In my first blog on the trends reinventing the post and parcels industry in the wake of the pandemic, I examined the accelerated shift from mail to parcels – and the equally rapid move towards same-day delivery. In this follow-up blog, I drill down into two related shifts: the shortening of parcel supply chains, and the rising focus on sustainability over the “last mile”.

The background to all these trends? Rising consumer expectations, reset by services from the largest online merchants/marketplaces. When retailers offer faster delivery on online purchases, their sales conversion rate increases. This reality is now driving radical change in retail supply chains, with retailers looking to locate their inventory ever closer to consumers.

This strategic shift includes rising usage of local fulfillment and micro-fulfilment centers to enable faster, cheaper eCommerce deliveries. Shortening supply chains in this way can also reduce environmental impacts – a growing priority for CEOs across all industries, as underlined by recent joint research by Accenture and the UN Global Compact.

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Fast delivery is getting faster…

As retailers navigate this multifaceted journey, the competitive stakes are rising – led once again by Amazon Prime. Having pioneered free two-day delivery a decade ago, then free next-day, Amazon has now raised the bar still further with free same-day delivery. It’s a far cry from the early 2000s, when consumers would pay for shipping and wait days for their goods.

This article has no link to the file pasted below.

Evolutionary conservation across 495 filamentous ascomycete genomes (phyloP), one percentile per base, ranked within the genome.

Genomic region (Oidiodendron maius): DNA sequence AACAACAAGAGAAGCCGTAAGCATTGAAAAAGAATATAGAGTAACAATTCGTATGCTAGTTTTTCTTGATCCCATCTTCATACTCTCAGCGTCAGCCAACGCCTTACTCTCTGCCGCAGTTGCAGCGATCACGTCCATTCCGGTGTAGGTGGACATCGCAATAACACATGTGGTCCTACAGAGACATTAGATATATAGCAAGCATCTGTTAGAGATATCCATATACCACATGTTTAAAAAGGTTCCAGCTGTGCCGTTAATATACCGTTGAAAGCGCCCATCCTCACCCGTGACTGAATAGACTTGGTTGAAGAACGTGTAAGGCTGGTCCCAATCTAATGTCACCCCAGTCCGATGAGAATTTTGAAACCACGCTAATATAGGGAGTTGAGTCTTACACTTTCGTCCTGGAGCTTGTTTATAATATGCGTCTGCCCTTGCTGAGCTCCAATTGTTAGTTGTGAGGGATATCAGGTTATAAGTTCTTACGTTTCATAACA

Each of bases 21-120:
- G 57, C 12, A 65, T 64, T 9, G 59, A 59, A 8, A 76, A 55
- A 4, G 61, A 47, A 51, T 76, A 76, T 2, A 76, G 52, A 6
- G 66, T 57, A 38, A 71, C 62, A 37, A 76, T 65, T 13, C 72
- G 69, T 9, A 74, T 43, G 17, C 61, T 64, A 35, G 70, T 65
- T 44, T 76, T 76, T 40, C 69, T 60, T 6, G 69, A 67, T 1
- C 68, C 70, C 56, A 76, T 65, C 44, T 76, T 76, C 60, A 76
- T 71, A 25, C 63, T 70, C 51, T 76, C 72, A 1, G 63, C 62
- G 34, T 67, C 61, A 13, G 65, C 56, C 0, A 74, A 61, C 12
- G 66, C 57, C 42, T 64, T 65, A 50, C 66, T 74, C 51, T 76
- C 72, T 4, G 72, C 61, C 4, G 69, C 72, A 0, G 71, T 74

The impact for retailers? To stay competitive, they are required to deliver fast. And fast is getting faster. But while consumers now expect high speed, they don’t want to pay extra for it. Which means retailers are required to keep down the cost of rapid delivery: a “fast fashion” retailer selling a shirt for US$15 can’t afford to spend US$8 ensuring it arrives that day.

…meaning it has to be local…

So, delivery has to be both fast and low-cost. The best way to achieve this? By locating the inventory as close as possible to the customer, with multiple fulfillment centers and delivery stations near centers of population. Again, Amazon has exemplified this trend, building out large networks in the US and elsewhere.

How can other retailers compete? For many, the answer is by using the assets they already have: their local stores. As well as being shopfront for walk-in sales, a store also holds inventory. And many retailers are now using their retail stores as fulfillment centers, delivering eCommerce orders locally next-day or same-day. Other strategies include using traditional warehouses and “dark stores” – retail locations such as megastores dual-purposed to deliver locally.

… and can also be more sustainable

Locating inventory closer to consumers also creates opportunities to make the last mile more sustainable – by having shorter but more frequent delivery loops at less congested hours, using smaller, less carbon-emitting vehicles or even eBikes. As sustainability becomes a competitive differentiator with consumers, there’s an increasing focus on reducing the environmental footprint of deliveries.

Evidence? Take the UN Global Compact-Accenture CEO Study on Sustainability. It finds that CEOs believe the window of opportunity to address climate change is closing, but that key actions can help – with reducing supply chain impacts a priority. And data is key: 63% of CEOs globally say difficulty in measuring ESG data across the value chain is a barrier to sustainability in their industry.